As fair-trade and some local products can be more expensive than cheaply produced imports, for tracking purposes it could look as if you are buying more stuff, rather than trying to be more ethical. But as the aim is to track stuff and reduce resource use, fair-trade and local products are still consuming materials, so their contribution should count. Also I haven’t bought any fair-trade goods in April, so their effect on my spend over the year is likely to be fairly small. The local products I have bought such as the pak choi plants, were from the local market and far cheaper than purchasing from a store, so there is not always a premium for local goods.

The other issue is whether the purchase is necessary and useful. I can see several areas where I could avoid some of my purchases and will discuss these further. However as far as tracking is concerned, unnecessary stuff will end up as waste, so maybe monitoring waste would give a fairer picture of this. (Don’t worry I am not going to keep a photo journal of my rubbish J)
So given that using money spent is a fair enough method of tracking stuff, what does the UK’s spend on stuff look like?

The Household final consumption expenditure in the UK for 2012 was £973,393 million (around $1,512 billion) (Office for National Statistics, Statistical bulletin: Consumer Trends Q4 2012). With a population of 63 million in the UK, that makes £15,406 per person ($23,945). This seemed rather high, and looking at the detail includes food, energy, vehicles and housing costs. Splitting it down to just ‘Household goods and services’, ‘Recreation and culture’, and ‘Clothing and footwear’, which more or less covers all the items I have included in my list, it comes to an average of £3,283.94 ($5,104.56) per person per year.

Sharon Astyk had a target of reducing consumption by 90% of the average for the US, so for comparison I have looked for figures from the US, and found the total Personal Consumption Expenditure is £7,237 billion ($11,249 billion) (US department of commerce: Bureau of Economic Analysis, National Income and Product Accounts Tables, Table2.3.5. Personal Consumption Expenditures by Major Type of Product). Using a population of 307million (The United States Census Bureau, The 2012 Statistical Abstract, Population) that gives £23,575 ($36,643 per person). Breaking it down, the categories don’t quite match with the UK, but the best fit is using ‘Furnishings’, ‘Recreational goods and vehicles’, ‘other durable goods’(jewellery, luggage, phones), ‘Clothing and footwear’ and ‘Recreation services’. It comes to an average of £3,370 ($5239) per person.

I was surprised that this was so similar to the UK figure, but then we have VAT to pay on all our purchases, which is currently 20%. A quick look on a comparison site shows that consumer goods are on average 25% more expensive in the UK. This has really mucked up my figures! The point is though, that even if we do consume 25% less stuff in the UK than people in the US, we would still need to reduce our consumption by 86% to reach the same target. So while we may feel that we are less extravagant, there is really no room for complacency because we are still significant consumers.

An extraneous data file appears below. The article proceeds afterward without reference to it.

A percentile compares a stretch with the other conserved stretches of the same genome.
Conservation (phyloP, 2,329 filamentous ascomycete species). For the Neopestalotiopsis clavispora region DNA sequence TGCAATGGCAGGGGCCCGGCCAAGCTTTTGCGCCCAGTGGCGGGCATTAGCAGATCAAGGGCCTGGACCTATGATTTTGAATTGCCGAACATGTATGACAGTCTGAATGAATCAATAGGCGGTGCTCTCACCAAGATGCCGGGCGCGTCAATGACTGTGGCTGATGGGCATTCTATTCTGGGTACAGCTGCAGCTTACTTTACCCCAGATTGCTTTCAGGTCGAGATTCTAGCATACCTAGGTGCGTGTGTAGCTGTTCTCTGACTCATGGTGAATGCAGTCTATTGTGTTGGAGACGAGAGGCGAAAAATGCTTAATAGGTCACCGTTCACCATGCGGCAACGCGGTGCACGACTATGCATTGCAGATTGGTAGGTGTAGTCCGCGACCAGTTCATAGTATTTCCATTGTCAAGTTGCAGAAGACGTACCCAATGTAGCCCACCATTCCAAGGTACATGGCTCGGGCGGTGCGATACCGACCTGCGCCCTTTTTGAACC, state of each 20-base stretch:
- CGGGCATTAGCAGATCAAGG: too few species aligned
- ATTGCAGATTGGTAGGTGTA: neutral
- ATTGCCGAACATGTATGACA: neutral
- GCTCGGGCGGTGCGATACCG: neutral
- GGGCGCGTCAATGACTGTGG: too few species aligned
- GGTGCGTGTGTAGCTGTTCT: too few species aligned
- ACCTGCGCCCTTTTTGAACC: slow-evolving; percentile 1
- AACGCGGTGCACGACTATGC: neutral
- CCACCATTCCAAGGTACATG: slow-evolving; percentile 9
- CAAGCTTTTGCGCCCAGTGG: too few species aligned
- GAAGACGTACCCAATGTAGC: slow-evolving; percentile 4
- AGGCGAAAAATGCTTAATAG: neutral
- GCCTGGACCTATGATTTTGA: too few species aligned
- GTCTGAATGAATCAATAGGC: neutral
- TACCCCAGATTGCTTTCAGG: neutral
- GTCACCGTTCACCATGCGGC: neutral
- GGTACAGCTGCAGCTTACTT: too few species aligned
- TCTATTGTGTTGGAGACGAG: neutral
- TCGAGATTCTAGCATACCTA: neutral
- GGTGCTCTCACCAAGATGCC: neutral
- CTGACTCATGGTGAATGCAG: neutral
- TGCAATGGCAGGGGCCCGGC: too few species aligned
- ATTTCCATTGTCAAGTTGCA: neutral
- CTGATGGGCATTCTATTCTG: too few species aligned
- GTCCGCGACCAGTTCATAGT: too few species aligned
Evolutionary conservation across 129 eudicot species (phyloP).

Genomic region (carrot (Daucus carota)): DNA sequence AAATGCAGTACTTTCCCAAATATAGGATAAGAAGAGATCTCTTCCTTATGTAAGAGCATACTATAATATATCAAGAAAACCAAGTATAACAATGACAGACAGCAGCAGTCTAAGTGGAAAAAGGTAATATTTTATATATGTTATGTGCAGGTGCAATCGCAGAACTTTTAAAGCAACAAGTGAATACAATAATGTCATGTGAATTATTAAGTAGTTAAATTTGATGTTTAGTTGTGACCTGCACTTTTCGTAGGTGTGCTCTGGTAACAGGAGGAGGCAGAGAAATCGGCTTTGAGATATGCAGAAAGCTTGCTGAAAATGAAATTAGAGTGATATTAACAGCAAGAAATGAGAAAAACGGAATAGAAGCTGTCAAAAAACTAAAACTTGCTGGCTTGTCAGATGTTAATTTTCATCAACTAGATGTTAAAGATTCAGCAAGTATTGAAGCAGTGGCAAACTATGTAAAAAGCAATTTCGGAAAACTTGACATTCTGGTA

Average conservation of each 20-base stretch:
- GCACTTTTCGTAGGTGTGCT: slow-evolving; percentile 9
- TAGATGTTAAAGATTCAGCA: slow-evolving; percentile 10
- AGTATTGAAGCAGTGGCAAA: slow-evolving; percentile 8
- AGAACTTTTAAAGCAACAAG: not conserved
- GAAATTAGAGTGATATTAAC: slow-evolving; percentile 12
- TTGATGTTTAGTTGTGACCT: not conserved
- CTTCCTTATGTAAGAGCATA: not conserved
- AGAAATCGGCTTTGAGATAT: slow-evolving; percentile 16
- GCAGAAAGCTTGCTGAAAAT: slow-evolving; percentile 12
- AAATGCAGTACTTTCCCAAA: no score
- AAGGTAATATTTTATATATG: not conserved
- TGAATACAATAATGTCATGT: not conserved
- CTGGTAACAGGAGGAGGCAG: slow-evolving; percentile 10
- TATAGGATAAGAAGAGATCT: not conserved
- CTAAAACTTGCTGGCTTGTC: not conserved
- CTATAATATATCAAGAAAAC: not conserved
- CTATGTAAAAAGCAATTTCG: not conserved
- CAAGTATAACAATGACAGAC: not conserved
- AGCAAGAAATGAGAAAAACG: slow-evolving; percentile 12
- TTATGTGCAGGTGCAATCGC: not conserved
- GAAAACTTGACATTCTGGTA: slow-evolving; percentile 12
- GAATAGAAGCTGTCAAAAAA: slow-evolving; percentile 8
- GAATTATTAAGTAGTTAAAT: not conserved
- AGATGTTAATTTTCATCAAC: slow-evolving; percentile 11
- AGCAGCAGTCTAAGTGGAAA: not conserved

Based on a monthly spend of £442 ($684) for 5 people, our annual average individual spend would be £1,060 ($1648), that is far below the average, but it is not very accurate. I mean just imagine the fridge broke down in April, it could have doubled my spend for the month. I really need to collect a full years worth of data to have a better idea and see if we can make reductions. Hopefully the UK average figures above will give other people something to compare their spend against in any case.

Tuesday, 7 May 2013

One month stuff

In the previous post, I promised a photo journal of all the stuff we have purchased over the month of April, and finally it is complete. Sorry that it has taken me so long to post this. I didn’t start at the beginning of April and had to do some head-scratching to work out what we had already bought. Even when I thought I was on the ball, items kept slipping past me unrecorded.  
It is a long list for just 1 month and is the total for 5 people including gifts and services, but excluding food, toiletries and business purchases. I like data in tables, but my blog doesn’t, so you may need to click on the link if you want to read the descriptions.


I was pretty surprised to see the amount of stuff we have accumulated in just one month. Total spend on stuff for the month was £442 ($684), grouped into 30 photos, but actually closer to 50 individual items. Let me know what you think – does it seem excessive or meagre? I can definitely see some areas where I can reduce on stuff, but 90% less is going to be a tough target. I will do some analysis in the next post.